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Johnson v. State, Board of Pardons and Paroles

United States District Court, M.D. Alabama, Northern Division

February 11, 2015

GUS JOHNSON, # 108854, Petitioner,
v.
STATE OF ALABAMA BOARD OF PARDONS AND PAROLES, et al., Respondents.

RECOMMENDATION OF THE MAGISTRATE JUDGE

CHARLES S. COODY, Magistrate Judge.

This cause is before the court on a pro se petition for writ of habeas corpus under 28 U.S.C. § 2254 (Doc. # 1) filed by state inmate Gus Johnson ("Johnson"), who contends the Alabama Board of Pardons and Paroles ("Board") denied him due process when revoking his parole.

I. BACKGROUND AND PROCEDURAL HISTORY

Johnson was convicted in July 1983 in the Circuit Court of Mobile County, Alabama, on the charge of burglary in the second degree. He was sentenced as a habitual felony offender to a term of life imprisonment. The Board granted him parole in November 1996.

On May 9, 2011, Johnson's parole officer filed a parole-violation report with the Board, alleging Johnson had violated the conditions of his parole by committing new criminal offenses, specifically, criminal surveillance and criminal trespassing in the third degree. Resp't Ex. 1 at 36-37.

On May 16, 2011, a hearing officer appointed by the Board conducted a parole-court hearing on the violations alleged in the parole officer's report. Following that hearing, the hearing officer issued a written report finding Johnson guilty of violating the conditions of his parole and recommending that his parole be revoked. Resp't Ex. 1 at 39-46.

The hearing officer's written report was forwarded to the Board. On May 24, 2011, upon considering the hearing officer's report and recommendation, the Board revoked Johnson's parole. Resp't Ex. 1 at 47.

In September 2011, Johnson filed a petition for writ of certiorari in the Circuit Court of Montgomery County, Alabama, alleging that the Board had denied him due process in revoking his parole.[1] Resp't Ex. 1 at 5-16. Specifically, he claimed (1) his parole was revoked based on the testimony of an impeached witness; (2) his revocation was based on hearsay evidence; and (3) the Board failed to provide him with an explanation of the evidence relied on to revoke his parole. Id. The Board moved to dismiss his petition. Id. at 27-47.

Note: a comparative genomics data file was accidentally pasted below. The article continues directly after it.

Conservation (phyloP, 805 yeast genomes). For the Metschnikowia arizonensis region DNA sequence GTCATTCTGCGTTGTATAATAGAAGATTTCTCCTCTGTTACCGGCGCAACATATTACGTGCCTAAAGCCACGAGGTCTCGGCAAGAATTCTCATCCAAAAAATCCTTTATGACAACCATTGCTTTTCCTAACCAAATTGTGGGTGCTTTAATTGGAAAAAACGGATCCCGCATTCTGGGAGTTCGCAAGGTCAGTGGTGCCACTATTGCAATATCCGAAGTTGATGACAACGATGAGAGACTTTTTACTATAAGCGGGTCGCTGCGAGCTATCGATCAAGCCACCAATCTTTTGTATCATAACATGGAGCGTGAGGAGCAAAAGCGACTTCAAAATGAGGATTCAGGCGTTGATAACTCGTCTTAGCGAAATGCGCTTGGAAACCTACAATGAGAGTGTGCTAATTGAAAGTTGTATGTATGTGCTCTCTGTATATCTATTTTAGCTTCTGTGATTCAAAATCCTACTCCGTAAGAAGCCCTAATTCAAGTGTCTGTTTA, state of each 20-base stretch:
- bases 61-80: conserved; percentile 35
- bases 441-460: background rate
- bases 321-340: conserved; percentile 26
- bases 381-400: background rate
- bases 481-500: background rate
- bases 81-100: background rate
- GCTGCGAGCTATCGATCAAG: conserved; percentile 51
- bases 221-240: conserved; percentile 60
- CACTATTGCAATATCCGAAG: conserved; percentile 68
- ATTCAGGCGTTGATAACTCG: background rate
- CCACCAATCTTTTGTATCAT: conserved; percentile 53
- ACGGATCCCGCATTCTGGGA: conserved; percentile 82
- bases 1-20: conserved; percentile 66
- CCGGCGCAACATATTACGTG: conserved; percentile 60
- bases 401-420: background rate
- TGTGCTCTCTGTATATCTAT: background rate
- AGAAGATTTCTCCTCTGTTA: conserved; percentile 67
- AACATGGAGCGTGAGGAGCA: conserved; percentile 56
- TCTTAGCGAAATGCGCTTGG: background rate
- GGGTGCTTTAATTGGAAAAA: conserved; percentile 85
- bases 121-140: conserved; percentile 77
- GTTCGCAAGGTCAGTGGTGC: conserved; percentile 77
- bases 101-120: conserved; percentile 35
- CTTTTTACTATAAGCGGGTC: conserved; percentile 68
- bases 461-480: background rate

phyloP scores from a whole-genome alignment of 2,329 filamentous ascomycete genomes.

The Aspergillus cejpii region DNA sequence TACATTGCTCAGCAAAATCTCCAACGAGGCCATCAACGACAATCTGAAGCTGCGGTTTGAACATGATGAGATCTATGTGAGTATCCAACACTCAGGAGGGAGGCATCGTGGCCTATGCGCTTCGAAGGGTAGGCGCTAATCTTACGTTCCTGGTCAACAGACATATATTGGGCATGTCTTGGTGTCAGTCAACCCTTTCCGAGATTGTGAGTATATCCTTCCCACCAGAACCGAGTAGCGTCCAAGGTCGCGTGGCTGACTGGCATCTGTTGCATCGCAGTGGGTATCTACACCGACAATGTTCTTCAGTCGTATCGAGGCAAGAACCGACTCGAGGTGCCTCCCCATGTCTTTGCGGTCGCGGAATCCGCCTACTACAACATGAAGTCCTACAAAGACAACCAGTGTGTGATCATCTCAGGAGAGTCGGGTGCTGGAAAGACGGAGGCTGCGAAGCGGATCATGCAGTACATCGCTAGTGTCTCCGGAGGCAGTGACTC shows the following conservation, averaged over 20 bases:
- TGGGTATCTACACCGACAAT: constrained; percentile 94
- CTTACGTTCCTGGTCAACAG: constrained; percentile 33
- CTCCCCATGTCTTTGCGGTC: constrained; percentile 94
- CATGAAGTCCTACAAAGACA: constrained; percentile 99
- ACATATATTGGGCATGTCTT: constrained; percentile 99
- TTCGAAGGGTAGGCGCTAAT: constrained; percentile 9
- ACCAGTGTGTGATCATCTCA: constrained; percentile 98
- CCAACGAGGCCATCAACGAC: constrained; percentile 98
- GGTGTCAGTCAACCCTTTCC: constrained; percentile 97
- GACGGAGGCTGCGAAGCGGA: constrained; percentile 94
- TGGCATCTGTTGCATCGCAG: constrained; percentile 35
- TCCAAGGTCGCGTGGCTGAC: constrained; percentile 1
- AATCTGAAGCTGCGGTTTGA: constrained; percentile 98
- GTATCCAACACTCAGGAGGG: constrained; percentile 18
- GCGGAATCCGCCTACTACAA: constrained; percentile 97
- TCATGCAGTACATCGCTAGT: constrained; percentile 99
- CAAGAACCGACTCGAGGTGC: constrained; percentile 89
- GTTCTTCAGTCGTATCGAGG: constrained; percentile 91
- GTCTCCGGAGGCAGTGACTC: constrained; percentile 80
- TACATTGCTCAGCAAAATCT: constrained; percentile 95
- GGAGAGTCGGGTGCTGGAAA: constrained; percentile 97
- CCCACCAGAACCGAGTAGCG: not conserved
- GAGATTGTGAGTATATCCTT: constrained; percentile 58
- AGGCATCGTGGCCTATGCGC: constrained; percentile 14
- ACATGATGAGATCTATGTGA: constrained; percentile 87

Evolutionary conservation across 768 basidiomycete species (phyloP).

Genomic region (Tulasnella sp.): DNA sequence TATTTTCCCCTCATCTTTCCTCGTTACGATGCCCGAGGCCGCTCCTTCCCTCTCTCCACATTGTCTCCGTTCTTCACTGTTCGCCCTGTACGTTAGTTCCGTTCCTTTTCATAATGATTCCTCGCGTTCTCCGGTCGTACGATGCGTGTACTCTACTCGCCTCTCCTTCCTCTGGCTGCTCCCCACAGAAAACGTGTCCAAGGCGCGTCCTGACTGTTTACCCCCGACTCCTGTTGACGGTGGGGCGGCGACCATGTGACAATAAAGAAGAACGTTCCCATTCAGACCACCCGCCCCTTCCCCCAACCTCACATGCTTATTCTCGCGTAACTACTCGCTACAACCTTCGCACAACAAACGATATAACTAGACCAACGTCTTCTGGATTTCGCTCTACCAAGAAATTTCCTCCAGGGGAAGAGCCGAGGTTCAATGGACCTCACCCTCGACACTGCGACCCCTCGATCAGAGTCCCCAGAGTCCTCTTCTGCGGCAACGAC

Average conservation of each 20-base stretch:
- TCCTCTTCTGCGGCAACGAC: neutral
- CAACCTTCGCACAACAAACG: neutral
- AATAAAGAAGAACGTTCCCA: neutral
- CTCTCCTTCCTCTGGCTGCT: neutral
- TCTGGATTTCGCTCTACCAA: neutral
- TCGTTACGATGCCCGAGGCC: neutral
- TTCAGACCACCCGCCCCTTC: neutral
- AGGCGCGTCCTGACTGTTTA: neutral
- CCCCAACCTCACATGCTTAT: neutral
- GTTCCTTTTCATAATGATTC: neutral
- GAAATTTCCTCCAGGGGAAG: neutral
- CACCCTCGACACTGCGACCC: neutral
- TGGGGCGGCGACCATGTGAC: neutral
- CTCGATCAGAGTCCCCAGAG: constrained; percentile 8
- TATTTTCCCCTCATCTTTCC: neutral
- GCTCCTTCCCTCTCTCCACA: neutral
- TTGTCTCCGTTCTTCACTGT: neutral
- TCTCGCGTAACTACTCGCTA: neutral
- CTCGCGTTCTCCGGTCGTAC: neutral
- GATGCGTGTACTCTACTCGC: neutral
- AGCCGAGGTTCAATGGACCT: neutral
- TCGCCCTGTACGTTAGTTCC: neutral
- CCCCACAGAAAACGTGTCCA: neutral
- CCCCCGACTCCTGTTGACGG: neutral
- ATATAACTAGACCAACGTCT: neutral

On June 21, 2012, the circuit court entered an order finding Johnson was afforded due process in the revocation proceedings and granting the Board's motion to dismiss his petition. Resp't Ex. 1 at 50.

Johnson appealed to the Alabama Court of Criminal Appeals, reasserting two claims he presented to the circuit court[2] and adding a claim that the parole officer listed as a witness did not testify at the revocation hearing, depriving him of his confrontation rights. On November 30, 2012, by memorandum opinion, the Alabama Court of Criminal Appeals affirmed the circuit court's judgment. Resp't Ex. 2 at 3-7.

On July 12, 2013, Johnson filed this § 2254 petition asserting:

1. His parole was revoked based on hearsay evidence.
2. The Board failed to provide him with an explanation of the evidence relied on in revoking his parole.
3. His parole was revoked based on the testimony of an impeached witness.
4. The parole officer listed as a witness did not testify at the revocation hearing.

Doc. # 1 at 6-7.

In their answer to Johnson's petition, the respondents argue Johnson received the due process to which he was entitled under Morrissey v. Brewer, 408 U.S. 471 (1972), and that the state court properly adjudicated his claims on the merits. Doc. No. # 14.[3] See Williams v. Taylor, 529 U.S. 362, 402 (2000).

Upon review of the pleadings, record, and relevant legal authorities, this court finds no evidentiary hearing is required, Rule 8(a), Rules Governing Section 2254 Cases in United States District Courts, and concludes Johnson's § 2254 petition should be denied.

II. APPLICABLE LAW

Federal Habeas Standards

The instant petition for federal habeas relief is governed by 28 U.S.C. § 2254, as amended by the Antiterrorism and Effective Death Penalty Act ("AEDPA"). Lindh v. Murphy, 521 U.S. 320, 326 (1997) (federal habeas petitions filed after the effective date of the AEDPA are subject to the Act's provisions). "A habeas petitioner whose claim was adjudicated on the merits in state court is not entitled to relief in federal court unless he meets the requirements of 28 U.S.C. § 2254(d)." Price v. Vincent, 538 U.S. 634, 638 (2003); Williams, 529 U.S. at 402. Under 28 U.S.C. § 2254(d), regarding a claim adjudicated on the merits in state court, federal habeas relief from a state court judgment may not be granted unless the adjudication of the claim:

(1) resulted in a decision that was contrary to, or involved an unreasonable application of, clearly established Federal law, as determined by the Supreme Court of the United States; or
(2) resulted in a decision based on an unreasonable determination of the facts in light of the evidence presented in the State court proceeding.